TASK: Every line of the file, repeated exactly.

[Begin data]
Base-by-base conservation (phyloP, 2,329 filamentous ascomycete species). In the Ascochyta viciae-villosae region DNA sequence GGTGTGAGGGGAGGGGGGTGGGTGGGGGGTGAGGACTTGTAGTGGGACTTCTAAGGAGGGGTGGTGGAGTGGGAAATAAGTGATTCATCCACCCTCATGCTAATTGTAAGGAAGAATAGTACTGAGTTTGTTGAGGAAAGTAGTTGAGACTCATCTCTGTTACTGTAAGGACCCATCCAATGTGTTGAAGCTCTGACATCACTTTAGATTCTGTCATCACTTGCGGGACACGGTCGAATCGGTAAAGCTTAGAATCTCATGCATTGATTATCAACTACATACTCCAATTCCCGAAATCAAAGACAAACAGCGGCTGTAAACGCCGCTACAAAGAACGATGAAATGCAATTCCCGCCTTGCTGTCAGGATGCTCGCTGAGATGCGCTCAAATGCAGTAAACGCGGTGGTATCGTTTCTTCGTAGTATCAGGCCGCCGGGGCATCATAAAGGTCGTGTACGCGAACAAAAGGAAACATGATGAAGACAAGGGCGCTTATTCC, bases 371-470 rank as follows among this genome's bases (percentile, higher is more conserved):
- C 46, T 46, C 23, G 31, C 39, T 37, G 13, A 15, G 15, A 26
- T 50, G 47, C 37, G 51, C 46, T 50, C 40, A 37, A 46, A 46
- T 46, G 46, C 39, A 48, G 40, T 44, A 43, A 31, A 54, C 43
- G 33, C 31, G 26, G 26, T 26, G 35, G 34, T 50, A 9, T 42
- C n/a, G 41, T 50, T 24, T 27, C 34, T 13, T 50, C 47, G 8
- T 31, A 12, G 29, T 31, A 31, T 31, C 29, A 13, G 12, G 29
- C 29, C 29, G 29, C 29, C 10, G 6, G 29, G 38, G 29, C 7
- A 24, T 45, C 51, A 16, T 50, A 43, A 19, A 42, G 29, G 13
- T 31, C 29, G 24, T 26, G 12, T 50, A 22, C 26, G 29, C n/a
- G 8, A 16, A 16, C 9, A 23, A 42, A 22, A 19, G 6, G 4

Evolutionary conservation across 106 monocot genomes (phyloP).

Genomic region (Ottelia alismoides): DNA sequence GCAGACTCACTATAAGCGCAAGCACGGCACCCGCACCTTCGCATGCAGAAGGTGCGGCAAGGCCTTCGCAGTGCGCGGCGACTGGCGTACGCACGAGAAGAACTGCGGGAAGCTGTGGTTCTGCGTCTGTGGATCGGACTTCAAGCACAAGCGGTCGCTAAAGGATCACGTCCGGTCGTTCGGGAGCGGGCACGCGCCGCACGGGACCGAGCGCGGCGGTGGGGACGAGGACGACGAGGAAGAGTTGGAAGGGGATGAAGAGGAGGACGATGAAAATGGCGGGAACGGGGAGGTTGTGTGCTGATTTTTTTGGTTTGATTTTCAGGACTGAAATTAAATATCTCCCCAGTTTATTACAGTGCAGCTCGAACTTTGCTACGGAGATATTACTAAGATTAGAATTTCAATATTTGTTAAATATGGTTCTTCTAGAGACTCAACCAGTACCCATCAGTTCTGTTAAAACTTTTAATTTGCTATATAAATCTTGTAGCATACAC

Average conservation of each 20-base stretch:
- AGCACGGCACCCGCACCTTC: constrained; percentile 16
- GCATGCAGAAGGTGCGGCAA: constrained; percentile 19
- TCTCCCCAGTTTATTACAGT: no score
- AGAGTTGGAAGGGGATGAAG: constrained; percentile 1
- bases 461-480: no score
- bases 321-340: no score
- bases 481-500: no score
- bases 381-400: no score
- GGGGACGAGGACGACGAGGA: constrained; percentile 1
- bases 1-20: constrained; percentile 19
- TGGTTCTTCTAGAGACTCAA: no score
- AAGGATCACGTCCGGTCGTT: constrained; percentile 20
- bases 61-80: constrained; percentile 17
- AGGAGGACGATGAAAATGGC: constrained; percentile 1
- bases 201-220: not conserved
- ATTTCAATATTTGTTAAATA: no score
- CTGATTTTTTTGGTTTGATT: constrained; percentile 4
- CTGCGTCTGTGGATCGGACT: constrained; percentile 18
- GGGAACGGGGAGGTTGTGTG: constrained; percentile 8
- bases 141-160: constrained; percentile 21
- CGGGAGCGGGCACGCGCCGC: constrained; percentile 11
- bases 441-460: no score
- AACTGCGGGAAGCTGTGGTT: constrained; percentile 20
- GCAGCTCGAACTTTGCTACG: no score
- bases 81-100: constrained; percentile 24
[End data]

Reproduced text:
Base-by-base conservation (phyloP, 2,329 filamentous ascomycete species). In the Ascochyta viciae-villosae region DNA sequence GGTGTGAGGGGAGGGGGGTGGGTGGGGGGTGAGGACTTGTAGTGGGACTTCTAAGGAGGGGTGGTGGAGTGGGAAATAAGTGATTCATCCACCCTCATGCTAATTGTAAGGAAGAATAGTACTGAGTTTGTTGAGGAAAGTAGTTGAGACTCATCTCTGTTACTGTAAGGACCCATCCAATGTGTTGAAGCTCTGACATCACTTTAGATTCTGTCATCACTTGCGGGACACGGTCGAATCGGTAAAGCTTAGAATCTCATGCATTGATTATCAACTACATACTCCAATTCCCGAAATCAAAGACAAACAGCGGCTGTAAACGCCGCTACAAAGAACGATGAAATGCAATTCCCGCCTTGCTGTCAGGATGCTCGCTGAGATGCGCTCAAATGCAGTAAACGCGGTGGTATCGTTTCTTCGTAGTATCAGGCCGCCGGGGCATCATAAAGGTCGTGTACGCGAACAAAAGGAAACATGATGAAGACAAGGGCGCTTATTCC, bases 371-470 rank as follows among this genome's bases (percentile, higher is more conserved):
- C 46, T 46, C 23, G 31, C 39, T 37, G 13, A 15, G 15, A 26
- T 50, G 47, C 37, G 51, C 46, T 50, C 40, A 37, A 46, A 46
- T 46, G 46, C 39, A 48, G 40, T 44, A 43, A 31, A 54, C 43
- G 33, C 31, G 26, G 26, T 26, G 35, G 34, T 50, A 9, T 42
- C n/a, G 41, T 50, T 24, T 27, C 34, T 13, T 50, C 47, G 8
- T 31, A 12, G 29, T 31, A 31, T 31, C 29, A 13, G 12, G 29
- C 29, C 29, G 29, C 29, C 10, G 6, G 29, G 38, G 29, C 7
- A 24, T 45, C 51, A 16, T 50, A 43, A 19, A 42, G 29, G 13
- T 31, C 29, G 24, T 26, G 12, T 50, A 22, C 26, G 29, C n/a
- G 8, A 16, A 16, C 9, A 23, A 42, A 22, A 19, G 6, G 4

Evolutionary conservation across 106 monocot genomes (phyloP).

Genomic region (Ottelia alismoides): DNA sequence GCAGACTCACTATAAGCGCAAGCACGGCACCCGCACCTTCGCATGCAGAAGGTGCGGCAAGGCCTTCGCAGTGCGCGGCGACTGGCGTACGCACGAGAAGAACTGCGGGAAGCTGTGGTTCTGCGTCTGTGGATCGGACTTCAAGCACAAGCGGTCGCTAAAGGATCACGTCCGGTCGTTCGGGAGCGGGCACGCGCCGCACGGGACCGAGCGCGGCGGTGGGGACGAGGACGACGAGGAAGAGTTGGAAGGGGATGAAGAGGAGGACGATGAAAATGGCGGGAACGGGGAGGTTGTGTGCTGATTTTTTTGGTTTGATTTTCAGGACTGAAATTAAATATCTCCCCAGTTTATTACAGTGCAGCTCGAACTTTGCTACGGAGATATTACTAAGATTAGAATTTCAATATTTGTTAAATATGGTTCTTCTAGAGACTCAACCAGTACCCATCAGTTCTGTTAAAACTTTTAATTTGCTATATAAATCTTGTAGCATACAC

Average conservation of each 20-base stretch:
- AGCACGGCACCCGCACCTTC: constrained; percentile 16
- GCATGCAGAAGGTGCGGCAA: constrained; percentile 19
- TCTCCCCAGTTTATTACAGT: no score
- AGAGTTGGAAGGGGATGAAG: constrained; percentile 1
- bases 461-480: no score
- bases 321-340: no score
- bases 481-500: no score
- bases 381-400: no score
- GGGGACGAGGACGACGAGGA: constrained; percentile 1
- bases 1-20: constrained; percentile 19
- TGGTTCTTCTAGAGACTCAA: no score
- AAGGATCACGTCCGGTCGTT: constrained; percentile 20
- bases 61-80: constrained; percentile 17
- AGGAGGACGATGAAAATGGC: constrained; percentile 1
- bases 201-220: not conserved
- ATTTCAATATTTGTTAAATA: no score
- CTGATTTTTTTGGTTTGATT: constrained; percentile 4
- CTGCGTCTGTGGATCGGACT: constrained; percentile 18
- GGGAACGGGGAGGTTGTGTG: constrained; percentile 8
- bases 141-160: constrained; percentile 21
- CGGGAGCGGGCACGCGCCGC: constrained; percentile 11
- bases 441-460: no score
- AACTGCGGGAAGCTGTGGTT: constrained; percentile 20
- GCAGCTCGAACTTTGCTACG: no score
- bases 81-100: constrained; percentile 24